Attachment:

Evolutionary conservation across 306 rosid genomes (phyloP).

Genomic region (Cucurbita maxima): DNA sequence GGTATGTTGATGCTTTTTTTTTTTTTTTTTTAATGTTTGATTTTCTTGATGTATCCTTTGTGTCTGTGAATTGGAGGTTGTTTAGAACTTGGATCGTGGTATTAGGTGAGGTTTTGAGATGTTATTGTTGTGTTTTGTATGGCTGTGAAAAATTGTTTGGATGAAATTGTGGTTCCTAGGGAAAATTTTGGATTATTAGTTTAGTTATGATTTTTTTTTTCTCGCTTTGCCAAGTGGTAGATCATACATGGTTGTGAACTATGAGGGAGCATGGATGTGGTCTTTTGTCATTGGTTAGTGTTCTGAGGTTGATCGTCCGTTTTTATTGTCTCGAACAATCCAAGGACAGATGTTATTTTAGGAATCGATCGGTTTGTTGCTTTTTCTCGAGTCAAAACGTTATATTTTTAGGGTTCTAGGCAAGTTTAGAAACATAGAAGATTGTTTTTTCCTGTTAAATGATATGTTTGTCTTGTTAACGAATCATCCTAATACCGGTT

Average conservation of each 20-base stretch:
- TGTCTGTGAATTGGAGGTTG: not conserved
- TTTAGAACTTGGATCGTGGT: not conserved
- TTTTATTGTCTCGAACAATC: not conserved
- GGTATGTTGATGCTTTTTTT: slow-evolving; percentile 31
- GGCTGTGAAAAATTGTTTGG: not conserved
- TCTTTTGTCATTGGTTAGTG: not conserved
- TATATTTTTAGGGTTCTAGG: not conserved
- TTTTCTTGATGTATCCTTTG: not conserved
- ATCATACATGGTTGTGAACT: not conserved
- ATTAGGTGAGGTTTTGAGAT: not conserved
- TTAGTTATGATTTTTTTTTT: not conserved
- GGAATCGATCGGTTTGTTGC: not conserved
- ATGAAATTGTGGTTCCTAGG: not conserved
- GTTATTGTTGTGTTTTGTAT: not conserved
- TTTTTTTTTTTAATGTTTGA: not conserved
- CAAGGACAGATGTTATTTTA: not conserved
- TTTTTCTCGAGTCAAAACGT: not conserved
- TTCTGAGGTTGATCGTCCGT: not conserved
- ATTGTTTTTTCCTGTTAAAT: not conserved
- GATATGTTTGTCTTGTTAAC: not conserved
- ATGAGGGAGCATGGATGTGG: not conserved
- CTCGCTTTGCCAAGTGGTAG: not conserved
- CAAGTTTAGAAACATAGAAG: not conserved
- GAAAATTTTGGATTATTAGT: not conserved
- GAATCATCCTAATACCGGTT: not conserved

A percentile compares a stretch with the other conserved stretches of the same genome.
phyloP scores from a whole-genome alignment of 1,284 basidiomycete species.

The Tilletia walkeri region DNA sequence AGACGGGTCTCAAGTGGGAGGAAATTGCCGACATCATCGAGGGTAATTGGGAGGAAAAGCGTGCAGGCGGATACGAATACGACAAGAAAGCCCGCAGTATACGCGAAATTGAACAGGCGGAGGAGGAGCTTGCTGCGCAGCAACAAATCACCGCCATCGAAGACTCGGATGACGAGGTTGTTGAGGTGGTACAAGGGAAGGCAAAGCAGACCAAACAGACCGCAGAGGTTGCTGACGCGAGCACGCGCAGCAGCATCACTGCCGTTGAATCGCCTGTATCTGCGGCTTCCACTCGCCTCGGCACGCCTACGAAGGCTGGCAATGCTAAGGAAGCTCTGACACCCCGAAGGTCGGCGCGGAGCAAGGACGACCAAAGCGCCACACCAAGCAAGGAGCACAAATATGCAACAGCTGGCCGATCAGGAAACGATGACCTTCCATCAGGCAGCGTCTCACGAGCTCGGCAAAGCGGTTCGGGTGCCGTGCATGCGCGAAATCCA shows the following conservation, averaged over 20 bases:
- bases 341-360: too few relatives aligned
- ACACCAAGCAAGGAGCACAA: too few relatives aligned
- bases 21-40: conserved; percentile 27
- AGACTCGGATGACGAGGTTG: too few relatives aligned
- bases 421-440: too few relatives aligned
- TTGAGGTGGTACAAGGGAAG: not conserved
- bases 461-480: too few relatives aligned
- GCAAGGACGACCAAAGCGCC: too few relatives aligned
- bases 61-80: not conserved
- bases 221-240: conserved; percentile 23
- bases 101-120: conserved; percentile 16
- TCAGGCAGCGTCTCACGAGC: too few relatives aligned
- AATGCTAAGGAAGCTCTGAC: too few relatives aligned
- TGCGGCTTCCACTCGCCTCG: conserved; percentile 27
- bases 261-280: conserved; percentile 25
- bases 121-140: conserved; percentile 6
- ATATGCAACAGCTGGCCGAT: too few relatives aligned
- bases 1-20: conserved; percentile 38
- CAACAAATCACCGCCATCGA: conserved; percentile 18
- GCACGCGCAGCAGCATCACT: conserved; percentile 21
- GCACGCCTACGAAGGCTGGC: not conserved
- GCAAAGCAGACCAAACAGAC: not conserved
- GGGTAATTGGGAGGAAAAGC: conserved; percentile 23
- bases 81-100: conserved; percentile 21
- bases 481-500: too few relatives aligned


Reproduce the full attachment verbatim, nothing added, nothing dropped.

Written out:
Evolutionary conservation across 306 rosid genomes (phyloP).

Genomic region (Cucurbita maxima): DNA sequence GGTATGTTGATGCTTTTTTTTTTTTTTTTTTAATGTTTGATTTTCTTGATGTATCCTTTGTGTCTGTGAATTGGAGGTTGTTTAGAACTTGGATCGTGGTATTAGGTGAGGTTTTGAGATGTTATTGTTGTGTTTTGTATGGCTGTGAAAAATTGTTTGGATGAAATTGTGGTTCCTAGGGAAAATTTTGGATTATTAGTTTAGTTATGATTTTTTTTTTCTCGCTTTGCCAAGTGGTAGATCATACATGGTTGTGAACTATGAGGGAGCATGGATGTGGTCTTTTGTCATTGGTTAGTGTTCTGAGGTTGATCGTCCGTTTTTATTGTCTCGAACAATCCAAGGACAGATGTTATTTTAGGAATCGATCGGTTTGTTGCTTTTTCTCGAGTCAAAACGTTATATTTTTAGGGTTCTAGGCAAGTTTAGAAACATAGAAGATTGTTTTTTCCTGTTAAATGATATGTTTGTCTTGTTAACGAATCATCCTAATACCGGTT

Average conservation of each 20-base stretch:
- TGTCTGTGAATTGGAGGTTG: not conserved
- TTTAGAACTTGGATCGTGGT: not conserved
- TTTTATTGTCTCGAACAATC: not conserved
- GGTATGTTGATGCTTTTTTT: slow-evolving; percentile 31
- GGCTGTGAAAAATTGTTTGG: not conserved
- TCTTTTGTCATTGGTTAGTG: not conserved
- TATATTTTTAGGGTTCTAGG: not conserved
- TTTTCTTGATGTATCCTTTG: not conserved
- ATCATACATGGTTGTGAACT: not conserved
- ATTAGGTGAGGTTTTGAGAT: not conserved
- TTAGTTATGATTTTTTTTTT: not conserved
- GGAATCGATCGGTTTGTTGC: not conserved
- ATGAAATTGTGGTTCCTAGG: not conserved
- GTTATTGTTGTGTTTTGTAT: not conserved
- TTTTTTTTTTTAATGTTTGA: not conserved
- CAAGGACAGATGTTATTTTA: not conserved
- TTTTTCTCGAGTCAAAACGT: not conserved
- TTCTGAGGTTGATCGTCCGT: not conserved
- ATTGTTTTTTCCTGTTAAAT: not conserved
- GATATGTTTGTCTTGTTAAC: not conserved
- ATGAGGGAGCATGGATGTGG: not conserved
- CTCGCTTTGCCAAGTGGTAG: not conserved
- CAAGTTTAGAAACATAGAAG: not conserved
- GAAAATTTTGGATTATTAGT: not conserved
- GAATCATCCTAATACCGGTT: not conserved

A percentile compares a stretch with the other conserved stretches of the same genome.
phyloP scores from a whole-genome alignment of 1,284 basidiomycete species.

The Tilletia walkeri region DNA sequence AGACGGGTCTCAAGTGGGAGGAAATTGCCGACATCATCGAGGGTAATTGGGAGGAAAAGCGTGCAGGCGGATACGAATACGACAAGAAAGCCCGCAGTATACGCGAAATTGAACAGGCGGAGGAGGAGCTTGCTGCGCAGCAACAAATCACCGCCATCGAAGACTCGGATGACGAGGTTGTTGAGGTGGTACAAGGGAAGGCAAAGCAGACCAAACAGACCGCAGAGGTTGCTGACGCGAGCACGCGCAGCAGCATCACTGCCGTTGAATCGCCTGTATCTGCGGCTTCCACTCGCCTCGGCACGCCTACGAAGGCTGGCAATGCTAAGGAAGCTCTGACACCCCGAAGGTCGGCGCGGAGCAAGGACGACCAAAGCGCCACACCAAGCAAGGAGCACAAATATGCAACAGCTGGCCGATCAGGAAACGATGACCTTCCATCAGGCAGCGTCTCACGAGCTCGGCAAAGCGGTTCGGGTGCCGTGCATGCGCGAAATCCA shows the following conservation, averaged over 20 bases:
- bases 341-360: too few relatives aligned
- ACACCAAGCAAGGAGCACAA: too few relatives aligned
- bases 21-40: conserved; percentile 27
- AGACTCGGATGACGAGGTTG: too few relatives aligned
- bases 421-440: too few relatives aligned
- TTGAGGTGGTACAAGGGAAG: not conserved
- bases 461-480: too few relatives aligned
- GCAAGGACGACCAAAGCGCC: too few relatives aligned
- bases 61-80: not conserved
- bases 221-240: conserved; percentile 23
- bases 101-120: conserved; percentile 16
- TCAGGCAGCGTCTCACGAGC: too few relatives aligned
- AATGCTAAGGAAGCTCTGAC: too few relatives aligned
- TGCGGCTTCCACTCGCCTCG: conserved; percentile 27
- bases 261-280: conserved; percentile 25
- bases 121-140: conserved; percentile 6
- ATATGCAACAGCTGGCCGAT: too few relatives aligned
- bases 1-20: conserved; percentile 38
- CAACAAATCACCGCCATCGA: conserved; percentile 18
- GCACGCGCAGCAGCATCACT: conserved; percentile 21
- GCACGCCTACGAAGGCTGGC: not conserved
- GCAAAGCAGACCAAACAGAC: not conserved
- GGGTAATTGGGAGGAAAAGC: conserved; percentile 23
- bases 81-100: conserved; percentile 21
- bases 481-500: too few relatives aligned